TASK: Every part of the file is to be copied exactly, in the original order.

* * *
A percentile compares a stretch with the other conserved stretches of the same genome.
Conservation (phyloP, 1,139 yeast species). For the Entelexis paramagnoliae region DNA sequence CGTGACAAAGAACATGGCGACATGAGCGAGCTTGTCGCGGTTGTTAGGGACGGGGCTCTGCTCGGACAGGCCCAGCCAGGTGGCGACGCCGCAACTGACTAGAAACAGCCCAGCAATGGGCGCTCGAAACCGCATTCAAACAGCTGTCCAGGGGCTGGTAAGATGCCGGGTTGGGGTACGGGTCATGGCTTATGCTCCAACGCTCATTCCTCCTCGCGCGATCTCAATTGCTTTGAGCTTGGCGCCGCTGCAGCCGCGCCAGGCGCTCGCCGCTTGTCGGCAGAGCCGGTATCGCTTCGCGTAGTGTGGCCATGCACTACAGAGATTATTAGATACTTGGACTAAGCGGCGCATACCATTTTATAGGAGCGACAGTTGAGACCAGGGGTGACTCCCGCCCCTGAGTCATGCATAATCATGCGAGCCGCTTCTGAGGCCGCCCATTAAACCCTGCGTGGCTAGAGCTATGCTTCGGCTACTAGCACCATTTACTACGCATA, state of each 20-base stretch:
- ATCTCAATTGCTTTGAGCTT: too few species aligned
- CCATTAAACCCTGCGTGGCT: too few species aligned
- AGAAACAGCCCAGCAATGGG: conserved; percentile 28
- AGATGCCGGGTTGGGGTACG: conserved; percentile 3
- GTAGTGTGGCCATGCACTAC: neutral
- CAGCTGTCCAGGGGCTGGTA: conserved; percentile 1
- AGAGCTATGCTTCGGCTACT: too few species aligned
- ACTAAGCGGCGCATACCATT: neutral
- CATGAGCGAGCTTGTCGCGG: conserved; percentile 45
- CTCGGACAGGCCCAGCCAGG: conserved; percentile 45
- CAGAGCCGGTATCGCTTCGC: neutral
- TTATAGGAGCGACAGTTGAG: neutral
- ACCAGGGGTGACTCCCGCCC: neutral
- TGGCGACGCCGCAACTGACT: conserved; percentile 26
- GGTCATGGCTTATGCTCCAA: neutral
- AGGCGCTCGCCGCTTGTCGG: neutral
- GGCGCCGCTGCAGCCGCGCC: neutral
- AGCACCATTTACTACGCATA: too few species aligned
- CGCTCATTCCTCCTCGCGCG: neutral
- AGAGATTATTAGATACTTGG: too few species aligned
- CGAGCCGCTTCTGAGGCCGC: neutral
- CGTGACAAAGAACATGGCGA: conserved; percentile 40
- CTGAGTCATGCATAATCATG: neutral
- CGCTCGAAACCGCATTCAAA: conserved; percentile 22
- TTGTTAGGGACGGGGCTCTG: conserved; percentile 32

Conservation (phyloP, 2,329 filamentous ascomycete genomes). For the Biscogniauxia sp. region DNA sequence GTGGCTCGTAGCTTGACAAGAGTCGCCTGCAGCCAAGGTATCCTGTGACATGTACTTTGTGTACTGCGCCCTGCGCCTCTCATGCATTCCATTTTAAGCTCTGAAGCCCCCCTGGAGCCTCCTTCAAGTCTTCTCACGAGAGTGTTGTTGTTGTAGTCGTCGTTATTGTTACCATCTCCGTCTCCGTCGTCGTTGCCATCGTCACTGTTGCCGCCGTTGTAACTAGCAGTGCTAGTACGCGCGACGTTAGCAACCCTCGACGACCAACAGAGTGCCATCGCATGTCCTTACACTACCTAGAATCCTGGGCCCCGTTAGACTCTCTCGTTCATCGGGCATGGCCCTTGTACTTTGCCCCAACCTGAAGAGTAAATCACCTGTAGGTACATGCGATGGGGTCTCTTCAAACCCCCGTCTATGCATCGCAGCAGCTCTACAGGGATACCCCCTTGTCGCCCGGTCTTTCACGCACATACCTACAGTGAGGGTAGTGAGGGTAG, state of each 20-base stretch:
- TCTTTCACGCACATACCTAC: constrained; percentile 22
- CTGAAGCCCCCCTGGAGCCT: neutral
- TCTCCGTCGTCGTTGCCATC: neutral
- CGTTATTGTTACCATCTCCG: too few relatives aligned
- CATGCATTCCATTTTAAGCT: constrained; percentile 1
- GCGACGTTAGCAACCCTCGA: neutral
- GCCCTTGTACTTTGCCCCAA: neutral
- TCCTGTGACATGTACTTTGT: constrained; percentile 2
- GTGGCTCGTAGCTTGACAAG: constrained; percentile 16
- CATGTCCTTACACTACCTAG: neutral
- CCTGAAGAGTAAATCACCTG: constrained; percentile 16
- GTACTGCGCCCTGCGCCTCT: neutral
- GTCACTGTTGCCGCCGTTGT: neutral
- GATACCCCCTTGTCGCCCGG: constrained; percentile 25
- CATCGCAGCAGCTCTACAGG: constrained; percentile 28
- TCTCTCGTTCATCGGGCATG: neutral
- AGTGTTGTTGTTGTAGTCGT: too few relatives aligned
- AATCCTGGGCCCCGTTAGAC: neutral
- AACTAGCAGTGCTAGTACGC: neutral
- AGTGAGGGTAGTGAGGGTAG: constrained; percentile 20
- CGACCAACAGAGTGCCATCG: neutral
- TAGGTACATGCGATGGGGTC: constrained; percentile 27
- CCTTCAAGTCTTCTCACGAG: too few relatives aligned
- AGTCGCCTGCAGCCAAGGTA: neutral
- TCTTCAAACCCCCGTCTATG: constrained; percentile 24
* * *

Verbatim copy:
A percentile compares a stretch with the other conserved stretches of the same genome.
Conservation (phyloP, 1,139 yeast species). For the Entelexis paramagnoliae region DNA sequence CGTGACAAAGAACATGGCGACATGAGCGAGCTTGTCGCGGTTGTTAGGGACGGGGCTCTGCTCGGACAGGCCCAGCCAGGTGGCGACGCCGCAACTGACTAGAAACAGCCCAGCAATGGGCGCTCGAAACCGCATTCAAACAGCTGTCCAGGGGCTGGTAAGATGCCGGGTTGGGGTACGGGTCATGGCTTATGCTCCAACGCTCATTCCTCCTCGCGCGATCTCAATTGCTTTGAGCTTGGCGCCGCTGCAGCCGCGCCAGGCGCTCGCCGCTTGTCGGCAGAGCCGGTATCGCTTCGCGTAGTGTGGCCATGCACTACAGAGATTATTAGATACTTGGACTAAGCGGCGCATACCATTTTATAGGAGCGACAGTTGAGACCAGGGGTGACTCCCGCCCCTGAGTCATGCATAATCATGCGAGCCGCTTCTGAGGCCGCCCATTAAACCCTGCGTGGCTAGAGCTATGCTTCGGCTACTAGCACCATTTACTACGCATA, state of each 20-base stretch:
- ATCTCAATTGCTTTGAGCTT: too few species aligned
- CCATTAAACCCTGCGTGGCT: too few species aligned
- AGAAACAGCCCAGCAATGGG: conserved; percentile 28
- AGATGCCGGGTTGGGGTACG: conserved; percentile 3
- GTAGTGTGGCCATGCACTAC: neutral
- CAGCTGTCCAGGGGCTGGTA: conserved; percentile 1
- AGAGCTATGCTTCGGCTACT: too few species aligned
- ACTAAGCGGCGCATACCATT: neutral
- CATGAGCGAGCTTGTCGCGG: conserved; percentile 45
- CTCGGACAGGCCCAGCCAGG: conserved; percentile 45
- CAGAGCCGGTATCGCTTCGC: neutral
- TTATAGGAGCGACAGTTGAG: neutral
- ACCAGGGGTGACTCCCGCCC: neutral
- TGGCGACGCCGCAACTGACT: conserved; percentile 26
- GGTCATGGCTTATGCTCCAA: neutral
- AGGCGCTCGCCGCTTGTCGG: neutral
- GGCGCCGCTGCAGCCGCGCC: neutral
- AGCACCATTTACTACGCATA: too few species aligned
- CGCTCATTCCTCCTCGCGCG: neutral
- AGAGATTATTAGATACTTGG: too few species aligned
- CGAGCCGCTTCTGAGGCCGC: neutral
- CGTGACAAAGAACATGGCGA: conserved; percentile 40
- CTGAGTCATGCATAATCATG: neutral
- CGCTCGAAACCGCATTCAAA: conserved; percentile 22
- TTGTTAGGGACGGGGCTCTG: conserved; percentile 32

Conservation (phyloP, 2,329 filamentous ascomycete genomes). For the Biscogniauxia sp. region DNA sequence GTGGCTCGTAGCTTGACAAGAGTCGCCTGCAGCCAAGGTATCCTGTGACATGTACTTTGTGTACTGCGCCCTGCGCCTCTCATGCATTCCATTTTAAGCTCTGAAGCCCCCCTGGAGCCTCCTTCAAGTCTTCTCACGAGAGTGTTGTTGTTGTAGTCGTCGTTATTGTTACCATCTCCGTCTCCGTCGTCGTTGCCATCGTCACTGTTGCCGCCGTTGTAACTAGCAGTGCTAGTACGCGCGACGTTAGCAACCCTCGACGACCAACAGAGTGCCATCGCATGTCCTTACACTACCTAGAATCCTGGGCCCCGTTAGACTCTCTCGTTCATCGGGCATGGCCCTTGTACTTTGCCCCAACCTGAAGAGTAAATCACCTGTAGGTACATGCGATGGGGTCTCTTCAAACCCCCGTCTATGCATCGCAGCAGCTCTACAGGGATACCCCCTTGTCGCCCGGTCTTTCACGCACATACCTACAGTGAGGGTAGTGAGGGTAG, state of each 20-base stretch:
- TCTTTCACGCACATACCTAC: constrained; percentile 22
- CTGAAGCCCCCCTGGAGCCT: neutral
- TCTCCGTCGTCGTTGCCATC: neutral
- CGTTATTGTTACCATCTCCG: too few relatives aligned
- CATGCATTCCATTTTAAGCT: constrained; percentile 1
- GCGACGTTAGCAACCCTCGA: neutral
- GCCCTTGTACTTTGCCCCAA: neutral
- TCCTGTGACATGTACTTTGT: constrained; percentile 2
- GTGGCTCGTAGCTTGACAAG: constrained; percentile 16
- CATGTCCTTACACTACCTAG: neutral
- CCTGAAGAGTAAATCACCTG: constrained; percentile 16
- GTACTGCGCCCTGCGCCTCT: neutral
- GTCACTGTTGCCGCCGTTGT: neutral
- GATACCCCCTTGTCGCCCGG: constrained; percentile 25
- CATCGCAGCAGCTCTACAGG: constrained; percentile 28
- TCTCTCGTTCATCGGGCATG: neutral
- AGTGTTGTTGTTGTAGTCGT: too few relatives aligned
- AATCCTGGGCCCCGTTAGAC: neutral
- AACTAGCAGTGCTAGTACGC: neutral
- AGTGAGGGTAGTGAGGGTAG: constrained; percentile 20
- CGACCAACAGAGTGCCATCG: neutral
- TAGGTACATGCGATGGGGTC: constrained; percentile 27
- CCTTCAAGTCTTCTCACGAG: too few relatives aligned
- AGTCGCCTGCAGCCAAGGTA: neutral
- TCTTCAAACCCCCGTCTATG: constrained; percentile 24